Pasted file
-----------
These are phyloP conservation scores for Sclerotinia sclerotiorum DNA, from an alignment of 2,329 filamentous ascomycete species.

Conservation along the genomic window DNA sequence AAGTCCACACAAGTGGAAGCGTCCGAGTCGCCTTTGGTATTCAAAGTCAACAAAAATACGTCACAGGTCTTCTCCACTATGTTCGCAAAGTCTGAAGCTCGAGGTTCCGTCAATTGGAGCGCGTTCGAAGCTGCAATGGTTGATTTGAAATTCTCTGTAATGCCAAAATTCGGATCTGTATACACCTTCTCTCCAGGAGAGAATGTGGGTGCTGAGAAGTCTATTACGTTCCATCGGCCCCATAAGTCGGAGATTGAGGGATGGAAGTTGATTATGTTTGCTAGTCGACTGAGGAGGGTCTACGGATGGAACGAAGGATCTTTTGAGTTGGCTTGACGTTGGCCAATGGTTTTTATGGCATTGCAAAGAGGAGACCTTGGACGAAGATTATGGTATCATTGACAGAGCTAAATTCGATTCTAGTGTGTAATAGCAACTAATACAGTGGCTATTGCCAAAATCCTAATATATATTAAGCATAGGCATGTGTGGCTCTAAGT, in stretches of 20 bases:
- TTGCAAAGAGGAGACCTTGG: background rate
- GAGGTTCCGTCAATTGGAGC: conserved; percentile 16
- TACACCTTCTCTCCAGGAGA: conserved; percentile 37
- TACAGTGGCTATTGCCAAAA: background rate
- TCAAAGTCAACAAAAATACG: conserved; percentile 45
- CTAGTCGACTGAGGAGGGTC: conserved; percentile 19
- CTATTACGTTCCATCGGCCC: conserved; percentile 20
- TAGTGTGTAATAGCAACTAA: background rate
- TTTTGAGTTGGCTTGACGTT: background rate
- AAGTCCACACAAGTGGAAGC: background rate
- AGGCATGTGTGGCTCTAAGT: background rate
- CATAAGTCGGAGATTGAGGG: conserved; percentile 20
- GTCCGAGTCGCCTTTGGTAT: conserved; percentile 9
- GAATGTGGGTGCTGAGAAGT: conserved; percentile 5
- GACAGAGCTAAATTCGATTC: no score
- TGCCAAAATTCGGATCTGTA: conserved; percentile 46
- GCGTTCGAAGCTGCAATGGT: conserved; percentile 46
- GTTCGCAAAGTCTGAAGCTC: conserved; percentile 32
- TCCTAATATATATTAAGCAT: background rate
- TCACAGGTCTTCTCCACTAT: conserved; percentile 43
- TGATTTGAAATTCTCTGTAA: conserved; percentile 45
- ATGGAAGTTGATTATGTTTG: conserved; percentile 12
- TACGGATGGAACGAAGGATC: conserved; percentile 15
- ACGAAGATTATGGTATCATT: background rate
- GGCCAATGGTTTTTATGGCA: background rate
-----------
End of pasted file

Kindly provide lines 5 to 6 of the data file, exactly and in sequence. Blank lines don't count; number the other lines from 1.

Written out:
- TACACCTTCTCTCCAGGAGA: conserved; percentile 37
- TACAGTGGCTATTGCCAAAA: background rate